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France walked to the edge of the abyss, looked over, and decided to turn back. This is the outcome to the country’s most seminal presidential election for a generation, ending in a decisive victory for centrist candidate Emmanuel Macron over his far right, Front National opponent Marine Le Pen by 66% to 34% on May 7th.
Regardless, the result carries with it a warning it would be folly to dismiss. With just under 11 million votes received, Le Pen and the far right – not only in France but throughout Europe – still have reason to believe that better days lie ahead when it comes to their forward march to power. Consequently, for those who consider the far right to be a greater threat than the extreme centre, you did not have to be a fulsome supporter of Emmanuel Macron to oppose Marine Le Pen and the French National Front.
Which is where we come to the apparent foolhardiness of the position adopted by the far left candidate, Jean-Luc Melenchon, with his refusal to endorse Macron after losing the first round of the election on April 23rd. Perhaps the most telling statistic to come out of the election is the record number of people, 12 million, who were eligible to vote but opted to abstain. At just over 65% the turnout was historically low, which given the stakes involved suggests a high level of conscious abstention, based on the narrative that both Macron and Le Pen are as bad as each other.
This synonym is hard to conjure with however. Why? Because though the extreme centre politics of Macron may have crushed the hopes of millions in recent years, the ultra-nationalism, bordering on fascism, espoused by Le Pen carries with it the potential to crush human skulls. And as everybody knows, though hope can be restored skulls cannot.
Scottish trade union leader Jimmy Reid gave a summation of nationalism impossible to surpass: “Nationalism is like electricity,” he said. “It can kill a man in the electric chair or keep a baby alive in an incubator.” The profundity contained in these words are evident in this epoch of competing nationalisms, currently dominating the political firmament. In the UK we have the expansive and inclusive civic nationalism of the Scotland’s SNP and Ireland’s Sinn Fein counterposed to the toxic inward-looking nativism of UKIP in England, whose brand of anti-migrant and xenophobic politics succeeded in persuading enough people that the solution to the despair sown by austerity was Brexit – i.e. fortress Britain.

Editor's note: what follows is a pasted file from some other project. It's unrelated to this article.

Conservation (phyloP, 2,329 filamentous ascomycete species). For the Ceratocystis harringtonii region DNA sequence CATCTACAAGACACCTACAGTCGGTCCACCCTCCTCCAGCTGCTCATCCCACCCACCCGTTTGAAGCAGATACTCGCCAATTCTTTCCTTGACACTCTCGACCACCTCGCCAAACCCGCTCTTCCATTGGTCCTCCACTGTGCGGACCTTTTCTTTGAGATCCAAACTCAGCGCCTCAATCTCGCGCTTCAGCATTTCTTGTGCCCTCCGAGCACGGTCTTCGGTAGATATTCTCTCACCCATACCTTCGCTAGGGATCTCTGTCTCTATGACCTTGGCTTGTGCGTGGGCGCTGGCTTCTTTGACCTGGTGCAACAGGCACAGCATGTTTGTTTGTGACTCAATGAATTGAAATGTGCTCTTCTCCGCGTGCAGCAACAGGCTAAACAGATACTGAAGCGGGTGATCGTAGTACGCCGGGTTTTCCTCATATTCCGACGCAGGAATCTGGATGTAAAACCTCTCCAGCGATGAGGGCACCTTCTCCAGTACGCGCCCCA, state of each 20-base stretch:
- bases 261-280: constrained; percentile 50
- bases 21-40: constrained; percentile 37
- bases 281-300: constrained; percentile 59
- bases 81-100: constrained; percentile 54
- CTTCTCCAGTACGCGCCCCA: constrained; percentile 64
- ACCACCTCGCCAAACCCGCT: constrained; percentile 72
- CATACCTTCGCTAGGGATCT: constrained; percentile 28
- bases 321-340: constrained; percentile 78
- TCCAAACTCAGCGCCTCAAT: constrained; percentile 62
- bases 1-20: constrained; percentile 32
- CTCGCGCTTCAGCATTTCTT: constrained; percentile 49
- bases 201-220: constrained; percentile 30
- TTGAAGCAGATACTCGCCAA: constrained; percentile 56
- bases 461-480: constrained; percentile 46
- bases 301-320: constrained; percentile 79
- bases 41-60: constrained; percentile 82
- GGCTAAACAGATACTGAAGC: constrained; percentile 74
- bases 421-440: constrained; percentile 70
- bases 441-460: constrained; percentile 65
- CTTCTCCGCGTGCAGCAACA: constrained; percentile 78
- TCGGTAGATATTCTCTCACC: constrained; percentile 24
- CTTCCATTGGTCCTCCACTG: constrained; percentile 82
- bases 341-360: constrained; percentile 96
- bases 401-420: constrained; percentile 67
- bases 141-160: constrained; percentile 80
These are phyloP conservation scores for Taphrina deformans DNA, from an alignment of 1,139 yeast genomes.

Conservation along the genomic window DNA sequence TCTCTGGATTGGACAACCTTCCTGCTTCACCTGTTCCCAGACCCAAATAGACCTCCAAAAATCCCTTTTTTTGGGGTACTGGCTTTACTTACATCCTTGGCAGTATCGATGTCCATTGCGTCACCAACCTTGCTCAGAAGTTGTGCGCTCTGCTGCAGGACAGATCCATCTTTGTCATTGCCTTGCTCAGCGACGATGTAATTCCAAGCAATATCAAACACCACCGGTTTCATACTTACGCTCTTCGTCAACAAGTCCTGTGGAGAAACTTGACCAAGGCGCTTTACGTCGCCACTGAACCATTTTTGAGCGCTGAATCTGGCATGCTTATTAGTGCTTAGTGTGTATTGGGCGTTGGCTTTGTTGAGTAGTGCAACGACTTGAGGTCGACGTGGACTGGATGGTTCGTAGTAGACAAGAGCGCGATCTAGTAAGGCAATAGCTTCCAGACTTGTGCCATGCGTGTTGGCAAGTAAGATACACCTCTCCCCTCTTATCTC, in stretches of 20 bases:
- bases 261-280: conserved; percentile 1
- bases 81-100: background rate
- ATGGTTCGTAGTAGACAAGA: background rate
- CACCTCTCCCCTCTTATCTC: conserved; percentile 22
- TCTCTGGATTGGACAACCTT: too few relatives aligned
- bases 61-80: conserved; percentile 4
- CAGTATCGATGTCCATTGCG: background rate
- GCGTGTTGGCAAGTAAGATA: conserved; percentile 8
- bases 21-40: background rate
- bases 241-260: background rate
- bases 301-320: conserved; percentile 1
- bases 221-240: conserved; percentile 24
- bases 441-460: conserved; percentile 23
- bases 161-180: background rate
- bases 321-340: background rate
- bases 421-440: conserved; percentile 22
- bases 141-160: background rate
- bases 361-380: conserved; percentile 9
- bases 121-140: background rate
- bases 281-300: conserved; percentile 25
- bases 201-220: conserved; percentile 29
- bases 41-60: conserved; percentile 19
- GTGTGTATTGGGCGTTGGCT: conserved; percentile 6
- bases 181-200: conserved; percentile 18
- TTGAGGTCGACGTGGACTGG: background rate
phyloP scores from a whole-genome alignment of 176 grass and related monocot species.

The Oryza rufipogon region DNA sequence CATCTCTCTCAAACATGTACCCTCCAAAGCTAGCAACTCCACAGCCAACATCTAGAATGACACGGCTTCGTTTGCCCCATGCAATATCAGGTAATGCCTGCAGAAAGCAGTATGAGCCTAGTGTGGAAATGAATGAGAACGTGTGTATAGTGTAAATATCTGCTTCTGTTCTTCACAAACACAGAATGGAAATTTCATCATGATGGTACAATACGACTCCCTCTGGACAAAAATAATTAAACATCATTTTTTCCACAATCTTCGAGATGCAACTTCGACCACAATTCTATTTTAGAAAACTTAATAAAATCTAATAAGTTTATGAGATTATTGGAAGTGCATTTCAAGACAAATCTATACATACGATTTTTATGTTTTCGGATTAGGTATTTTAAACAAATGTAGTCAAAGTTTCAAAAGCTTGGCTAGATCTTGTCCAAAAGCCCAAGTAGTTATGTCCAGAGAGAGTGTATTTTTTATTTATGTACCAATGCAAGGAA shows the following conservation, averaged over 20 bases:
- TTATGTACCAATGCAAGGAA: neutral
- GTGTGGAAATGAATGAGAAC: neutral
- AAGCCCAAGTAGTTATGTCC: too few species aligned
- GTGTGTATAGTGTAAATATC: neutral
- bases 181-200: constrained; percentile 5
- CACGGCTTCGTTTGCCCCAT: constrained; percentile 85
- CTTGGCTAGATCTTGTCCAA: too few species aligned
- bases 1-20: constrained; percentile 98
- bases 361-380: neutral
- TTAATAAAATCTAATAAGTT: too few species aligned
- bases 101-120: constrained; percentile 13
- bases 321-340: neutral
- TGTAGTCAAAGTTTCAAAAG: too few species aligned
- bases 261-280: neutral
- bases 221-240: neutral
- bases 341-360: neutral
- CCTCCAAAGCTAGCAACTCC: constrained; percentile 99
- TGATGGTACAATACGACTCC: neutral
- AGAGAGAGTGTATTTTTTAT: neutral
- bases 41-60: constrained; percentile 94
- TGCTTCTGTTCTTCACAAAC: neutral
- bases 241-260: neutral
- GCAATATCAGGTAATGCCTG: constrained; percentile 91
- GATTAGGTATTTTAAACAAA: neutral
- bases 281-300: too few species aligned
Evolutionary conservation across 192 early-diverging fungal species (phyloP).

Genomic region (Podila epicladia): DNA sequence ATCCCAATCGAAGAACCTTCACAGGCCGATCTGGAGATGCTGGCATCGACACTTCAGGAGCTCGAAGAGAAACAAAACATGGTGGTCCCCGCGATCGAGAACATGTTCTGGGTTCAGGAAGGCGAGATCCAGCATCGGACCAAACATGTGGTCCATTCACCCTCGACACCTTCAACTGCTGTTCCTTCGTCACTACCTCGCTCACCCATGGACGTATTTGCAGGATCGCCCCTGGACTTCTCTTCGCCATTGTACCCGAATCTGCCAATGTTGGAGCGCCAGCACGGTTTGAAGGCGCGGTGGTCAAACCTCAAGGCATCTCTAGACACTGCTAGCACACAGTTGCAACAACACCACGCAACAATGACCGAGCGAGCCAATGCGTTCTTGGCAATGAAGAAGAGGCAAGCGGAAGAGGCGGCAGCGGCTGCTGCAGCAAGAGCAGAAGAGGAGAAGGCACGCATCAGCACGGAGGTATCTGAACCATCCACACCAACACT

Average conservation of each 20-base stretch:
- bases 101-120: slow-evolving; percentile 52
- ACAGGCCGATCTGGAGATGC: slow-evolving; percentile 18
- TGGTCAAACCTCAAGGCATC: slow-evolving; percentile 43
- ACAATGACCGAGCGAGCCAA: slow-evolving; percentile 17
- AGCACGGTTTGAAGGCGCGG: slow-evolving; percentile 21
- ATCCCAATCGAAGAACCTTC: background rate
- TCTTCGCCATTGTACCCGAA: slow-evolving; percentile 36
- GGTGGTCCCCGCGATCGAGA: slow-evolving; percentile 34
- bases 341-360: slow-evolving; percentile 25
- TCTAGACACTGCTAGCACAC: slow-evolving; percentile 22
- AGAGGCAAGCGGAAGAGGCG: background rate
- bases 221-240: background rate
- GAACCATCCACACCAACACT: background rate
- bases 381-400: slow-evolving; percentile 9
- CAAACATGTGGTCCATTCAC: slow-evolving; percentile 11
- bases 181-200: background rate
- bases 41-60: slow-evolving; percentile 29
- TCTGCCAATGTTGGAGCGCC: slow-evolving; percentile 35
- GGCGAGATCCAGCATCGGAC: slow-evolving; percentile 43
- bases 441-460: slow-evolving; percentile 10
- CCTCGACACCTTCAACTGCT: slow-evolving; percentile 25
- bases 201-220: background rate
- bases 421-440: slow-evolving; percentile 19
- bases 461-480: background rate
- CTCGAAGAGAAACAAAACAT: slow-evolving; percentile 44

France’s problems, as with the problems that have engulfed the working class of every industrialized economy, are the product of the neoliberalism and globalisation. When it comes to foreign policy, this is most grievously embodied in the regime change fanaticism that has given birth to the bastard child of Salafi-jihadi terrorism.
Over the past two years 230 French citizens have fallen victim to this terrorist menace – the very same that has engulfed the Middle East. It is largely, though not solely, a result of blowback in response to the extreme centre’s obsession with remaking the world in its own image, regardless of historical, cultural or regional specificities. Following on from that, the alarming trend of radicalisation that has taken place among a small but dangerous minority of young Muslims within France’s 5 million strong Muslim community, this is a challenge which by necessity will be at the very top of the incoming French President’s in-tray.
It is to be hoped that Mr Macron realizes that this radicalisation is not merely a consequence of events in the Middle East, however. There is also a strong socioeconomic dynamic involved, reflected in social indicators lower than the national average among French Muslims when it comes to employment, housing, education, and health. The problems of integration in a country with a large immigrant population are particularly acute, where a strong tradition of republican values has clashed with the alienation that is the lived experience of far too many. A very small proportion of those – and it is worth stressing that it is very small – have embraced the ideology and values of radical Islam as an alternative to a mainstream from which they have been excluded.
Macron, to be frank, does not enter the Elysee Palace with the solution to this problem. But his presidency does allow space for a rejuvenated left to organize and mobilize along class rather than national, cultural, or religious lines.
As for the EU, while the election of a pro-Europe centrist may well have saved it from extinction, it cannot afford to be sanguine over its survival going forward. In this respect, structural reform is now non-negotiable. The question, of course, comes down to whether it can be reformed? The answer here lies with its member states, particularly Germany, which sooner rather than later must abandon neoliberalism and austerity as failed experiments in human despair. The barbaric shock treatment meted out to the Greek people in 2015 gave succor to the far right rather than left. Avoiding falling into a far right abyss should be at the forefront of the minds of all who are committed to escaping the past as prologue.